Our new student support model
We know University life can feel challenging sometimes. So, starting this year, we’re making big changes to the support our students receive while they’re studying with us.
- Video: Student support model
- An animation explaining the changes to the student support model.
We want to be able to provide you with the best experience of University life and ensure you feel supported during your time here.
The University has created a new student support model to deliver more consistent support for students, with enhanced teams of staff working alongside academics and other professional services staff to provide guidance and support to students.
The new model of student support was developed from the ideas of students and staff, as well as national and international benchmarking across the sector.
It has been developed following an intensive review and consultation of the old model, which showed that while the personal tutor and student support provision was effective in some areas, there remained scope for improvement in the overall provision of support for students.
As part of the new model, Student Advisers and Wellbeing Advisers will be introduced across the University to provide streamlined support for students.
The model will be rolled out as part of a phased approach from the beginning of the 2022/2023 academic year, with the majority of students currently studying at the University moving to the new model of support from 2023/24.
Support with your studies
The new model moves the University from its current personal tutor system to an adviser system in each School.
Student Advisers will become the first point of contact to assist students during their time at the University.
Students will continue to be able to access support from academic members of staff, and Directors of Learning and Teaching and Senior Tutors will continue to play critical roles within the evolved model of support.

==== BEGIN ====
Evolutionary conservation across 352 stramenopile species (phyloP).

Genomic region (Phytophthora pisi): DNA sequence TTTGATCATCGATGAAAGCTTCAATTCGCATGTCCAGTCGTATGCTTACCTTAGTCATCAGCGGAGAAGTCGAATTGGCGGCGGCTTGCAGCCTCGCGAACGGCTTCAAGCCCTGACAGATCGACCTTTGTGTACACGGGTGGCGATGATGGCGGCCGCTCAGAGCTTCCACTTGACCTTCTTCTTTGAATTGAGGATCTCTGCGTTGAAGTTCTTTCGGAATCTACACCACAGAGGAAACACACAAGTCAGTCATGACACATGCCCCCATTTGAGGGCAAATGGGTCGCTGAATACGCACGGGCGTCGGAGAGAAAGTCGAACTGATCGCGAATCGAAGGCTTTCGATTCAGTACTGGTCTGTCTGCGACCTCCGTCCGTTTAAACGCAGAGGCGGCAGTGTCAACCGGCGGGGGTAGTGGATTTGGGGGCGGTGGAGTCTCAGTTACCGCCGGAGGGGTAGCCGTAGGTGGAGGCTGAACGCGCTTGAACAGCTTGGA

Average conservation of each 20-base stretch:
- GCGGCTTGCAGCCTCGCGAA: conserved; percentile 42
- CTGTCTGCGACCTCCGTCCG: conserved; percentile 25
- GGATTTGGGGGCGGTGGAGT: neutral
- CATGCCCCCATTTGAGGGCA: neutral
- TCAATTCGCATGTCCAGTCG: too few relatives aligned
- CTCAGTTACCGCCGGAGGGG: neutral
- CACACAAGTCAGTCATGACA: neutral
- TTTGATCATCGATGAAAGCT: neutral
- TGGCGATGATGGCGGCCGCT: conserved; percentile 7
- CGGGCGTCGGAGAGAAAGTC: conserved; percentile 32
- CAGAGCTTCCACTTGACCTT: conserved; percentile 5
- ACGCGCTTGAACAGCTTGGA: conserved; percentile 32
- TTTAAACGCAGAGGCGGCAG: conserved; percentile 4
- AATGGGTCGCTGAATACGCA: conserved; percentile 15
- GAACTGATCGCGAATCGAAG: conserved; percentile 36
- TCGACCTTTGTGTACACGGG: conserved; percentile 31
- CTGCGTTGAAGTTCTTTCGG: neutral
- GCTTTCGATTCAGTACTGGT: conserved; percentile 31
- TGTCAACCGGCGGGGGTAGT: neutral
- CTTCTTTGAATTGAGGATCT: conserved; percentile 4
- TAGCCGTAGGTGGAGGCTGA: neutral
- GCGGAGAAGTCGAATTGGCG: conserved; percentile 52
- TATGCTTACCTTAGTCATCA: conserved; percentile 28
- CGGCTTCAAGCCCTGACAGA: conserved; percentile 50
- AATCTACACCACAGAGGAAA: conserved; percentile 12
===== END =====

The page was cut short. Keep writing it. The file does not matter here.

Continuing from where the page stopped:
Students who will have a Student Adviser instead of a Personal Tutor in the next academic year will be informed of the changes by their School.
Changes by College in the 2022/23 academic year
All incoming undergraduate students starting in year 1 of their degree programme, as well as new postgraduate taught students, will have a trained Student Adviser in the 2022/23 academic year.
Other new students entering different years of the programme, including direct entry and visiting undergraduate students, will be assigned a Personal Tutor in the 2022/23 academic year.
All other students (taught students progressing into their next year of study) will remain with their Personal Tutor.
In the School of Biomedical Sciences, all incoming undergraduate students, and students on the MSc programmes listed below, will have a trained Student Adviser in the 2022/23 academic year.
Anatomical Sciences - online PT/ICL PgCert, PgDip
Biomedical Sciences (Life Science) - on campus FT MScR
Clinical Anatomy - on campus FT MSC
Global Health and Infectious Diseases - online PT/ICL PgCert, PgDip, MSc
Human Anatomy - on campus FT MSc
International Animal Health - online PT/ICL PgCert, PgDip, MSc
For the 2022/23 academic year, all taught students in the School of Biomedical Sciences who are progressing into their next year of study will remain on the current Personal Tutoring system.
In all other Schools and Deaneries, for the 2022/23 academic year, all taught students will continue with existing support structures.
In the School of Economics, all incoming and continuing (Undergraduates years 1 – 3 and PGT) students will be allocated to a Student Adviser in the 2022/23 academic year.
In The Business School, The School of History, Classics & Archaeology, The School of Social and Political Science and Edinburgh Futures Institute, most incoming taught students will be allocated to a Student Adviser in the 2022/23 academic year. For the 2022/23 academic year, all taught students progressing into their next year of programme will remain on the current Personal Tutoring system.
In Moray House School of Education and Sport, there will be three limited pilot programmes that will be allocated a Student Adviser in the 2022/23 academic year:
- Incoming PDGE Primary students
- incoming students on the MSc Comparative Education and International Development programme
- some incoming (January 2023 start date) students on the MSc Digital Education programme
All visiting students – undergraduate and postgraduate – will be allocated to a Visiting Student Adviser in the 22/23 academic year. The Student Adviser will be their named contact to support students during their 6-12 months at University, however all visiting students will also have access to a Personal Tutor for more specialised academic support.